This weekend (January 20-21) brings a two-night stand at Brighton Music Hall for post-punk godfathers Mission of Burma, who have somehow morphed into a band that's equal parts internationally renowned throwbacks and prolific local underdogs. I sat down with guitarist Roger Miller to talk about the evolution of the band in both worlds, and the unorthodox path his career has taken since he first landed a record deal in 1969.
>> READ: Mission of Burma's sonic fury still burns by Matt Parish <<
YOU GUYS ARE DEEPER INTO THIS REVIVAL THAN MOST BANDS GET WITH A WHOLE CAREER — WHAT'S THE MODUS OPERANDI OF THE BAND AT THIS POINT? We make a record, we play for a while, then we wonder if it'll grind to a halt or we'll make another record. If enough of us write songs, then the scales kind of tip. If we have enough that we should make a record — that's a matter of us all agreeing to do it. It's a very vague process, but it always gets done, apparently. This will be our fourth since the "reformation," as it were, and I think we're all kind of pepped on this one.
WAS EVERYBODY DOWN ON THE LAST ONE? No, no, it just varies. With the The Sound the Speed the Light — it's a pretty record and has some good songs on it. But it doesn't have the grip 'em-by-the-throat-energy of The Obliterati, so we were thinking, "How can we ramp it up a bit?" It felt like there was a bit of a coasting, I suppose. And Pete [Prescott] especially was like, "We get comfortable and just write Burma songs, then we're not really doing the right job." When someone tells me to do that, I just take it and do it. So I wrote a few songs on acoustic guitar (rather than electric guitar), and some on bass guitar. They're like bass riffs, so that got me out of my typical just sitting down thinking, "Oh yeah, Roger's got a cool guitar style." It makes me think differently, so I'm fucking with myself. Pete was trying to work more melodic stuff and Clint too — each of his songs has something different from what he normally does. So that what would make a good record if, indeed, it turns out to be any good.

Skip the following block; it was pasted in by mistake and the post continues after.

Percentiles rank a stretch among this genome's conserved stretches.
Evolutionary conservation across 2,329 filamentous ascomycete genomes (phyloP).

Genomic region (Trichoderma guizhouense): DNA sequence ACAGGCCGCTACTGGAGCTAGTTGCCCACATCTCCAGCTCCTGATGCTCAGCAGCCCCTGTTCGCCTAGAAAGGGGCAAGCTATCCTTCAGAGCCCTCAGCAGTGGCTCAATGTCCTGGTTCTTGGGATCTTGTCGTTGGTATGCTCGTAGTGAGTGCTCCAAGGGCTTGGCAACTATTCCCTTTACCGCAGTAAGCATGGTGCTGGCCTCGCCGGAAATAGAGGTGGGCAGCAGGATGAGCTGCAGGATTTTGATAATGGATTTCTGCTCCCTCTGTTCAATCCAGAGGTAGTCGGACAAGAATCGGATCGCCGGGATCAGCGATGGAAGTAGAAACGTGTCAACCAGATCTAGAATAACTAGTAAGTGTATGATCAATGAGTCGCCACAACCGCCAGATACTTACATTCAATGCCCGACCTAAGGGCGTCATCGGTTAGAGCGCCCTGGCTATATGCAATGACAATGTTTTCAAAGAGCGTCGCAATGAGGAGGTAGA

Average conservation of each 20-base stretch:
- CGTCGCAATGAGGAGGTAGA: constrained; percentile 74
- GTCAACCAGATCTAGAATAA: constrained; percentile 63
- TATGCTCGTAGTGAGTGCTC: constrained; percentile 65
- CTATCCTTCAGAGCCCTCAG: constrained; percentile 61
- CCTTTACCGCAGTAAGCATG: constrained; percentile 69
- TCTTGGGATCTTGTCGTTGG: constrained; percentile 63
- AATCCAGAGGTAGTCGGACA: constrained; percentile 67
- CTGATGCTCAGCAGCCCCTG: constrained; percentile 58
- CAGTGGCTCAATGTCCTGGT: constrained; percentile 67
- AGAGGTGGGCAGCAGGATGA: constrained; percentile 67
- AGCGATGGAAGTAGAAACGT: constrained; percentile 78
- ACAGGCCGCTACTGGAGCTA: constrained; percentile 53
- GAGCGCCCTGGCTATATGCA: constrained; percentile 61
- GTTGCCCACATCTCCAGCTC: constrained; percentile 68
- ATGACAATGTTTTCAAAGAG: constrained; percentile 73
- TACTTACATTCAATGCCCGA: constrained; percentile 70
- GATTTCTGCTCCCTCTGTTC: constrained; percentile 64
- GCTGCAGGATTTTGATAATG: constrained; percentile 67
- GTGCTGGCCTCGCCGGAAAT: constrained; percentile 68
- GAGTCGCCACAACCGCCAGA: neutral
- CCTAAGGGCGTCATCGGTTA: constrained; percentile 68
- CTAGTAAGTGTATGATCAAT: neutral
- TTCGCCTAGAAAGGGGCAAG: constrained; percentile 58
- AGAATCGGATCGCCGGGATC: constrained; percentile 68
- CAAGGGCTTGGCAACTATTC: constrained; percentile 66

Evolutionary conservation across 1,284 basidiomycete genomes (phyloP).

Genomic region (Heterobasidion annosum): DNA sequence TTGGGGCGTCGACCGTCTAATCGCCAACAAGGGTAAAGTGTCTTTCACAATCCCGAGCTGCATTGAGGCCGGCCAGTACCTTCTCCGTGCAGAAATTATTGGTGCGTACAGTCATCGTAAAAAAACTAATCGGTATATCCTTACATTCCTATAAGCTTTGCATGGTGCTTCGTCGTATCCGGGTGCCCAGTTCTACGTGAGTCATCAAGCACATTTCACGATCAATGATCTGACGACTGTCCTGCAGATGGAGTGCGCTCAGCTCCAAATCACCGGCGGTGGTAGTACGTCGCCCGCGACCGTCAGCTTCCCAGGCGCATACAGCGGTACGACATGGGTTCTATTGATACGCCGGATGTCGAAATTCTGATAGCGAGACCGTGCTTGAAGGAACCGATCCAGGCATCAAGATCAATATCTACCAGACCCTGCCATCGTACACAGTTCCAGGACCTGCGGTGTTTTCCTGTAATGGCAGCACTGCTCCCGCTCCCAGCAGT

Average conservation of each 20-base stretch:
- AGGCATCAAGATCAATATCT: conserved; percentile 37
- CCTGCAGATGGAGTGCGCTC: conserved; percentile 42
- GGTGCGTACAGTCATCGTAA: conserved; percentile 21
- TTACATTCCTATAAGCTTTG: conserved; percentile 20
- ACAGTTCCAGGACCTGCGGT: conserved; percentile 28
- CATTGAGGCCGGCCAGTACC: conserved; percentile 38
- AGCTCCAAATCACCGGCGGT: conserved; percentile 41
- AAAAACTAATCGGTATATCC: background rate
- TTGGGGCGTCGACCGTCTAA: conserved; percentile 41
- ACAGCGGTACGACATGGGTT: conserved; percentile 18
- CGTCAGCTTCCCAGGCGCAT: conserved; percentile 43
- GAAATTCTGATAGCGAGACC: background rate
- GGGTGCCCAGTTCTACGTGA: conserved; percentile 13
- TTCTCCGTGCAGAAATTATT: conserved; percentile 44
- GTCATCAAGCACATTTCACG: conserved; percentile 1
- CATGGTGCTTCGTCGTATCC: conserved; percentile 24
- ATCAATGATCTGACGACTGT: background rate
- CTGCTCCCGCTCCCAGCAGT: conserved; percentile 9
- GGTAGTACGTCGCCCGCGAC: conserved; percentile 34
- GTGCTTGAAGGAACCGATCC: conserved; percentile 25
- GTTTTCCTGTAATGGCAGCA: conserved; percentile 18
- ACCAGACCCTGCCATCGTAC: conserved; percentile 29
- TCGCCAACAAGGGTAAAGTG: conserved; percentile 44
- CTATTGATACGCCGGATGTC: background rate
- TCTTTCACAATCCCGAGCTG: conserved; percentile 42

ISN'T PETER THE ONE WHO'S BEEN QUOTED AS SAYING THE BAND CAN'T POSSIBLY DO MORE THAN A FEW MORE SHOWS? Yeah, well, words are cheap [laughs]. But when he said that, we really were deciding whether we'd make another record or not, so they weren't really cheap words. They sunk in deeply.
The last one, we recorded at a really nice studio [Squid Hell in JP]. This time, the economy's really funky and there are all these questions like, "What is a record? What's a label? How do you sell records?" Everybody sells fewer records, which means you're going to get paid less for your work and your time. If you work a month on a record and you don't make any money, then you've got to make that money from somewhere else, you know. So we didn't use a big studio — we used Analog Divide, where we rehearse, which is Black Helicopter's space. We brought in Bob [Weston], as we always do — the "loop guy" in the band who's engineered all the records. So since it's where we rehearse anyway, it was completely natural. We were just ripping it out. When I hear the rough mixes for the next record, the energy level is much closer to The Obliterati, which I consider to be a good thing.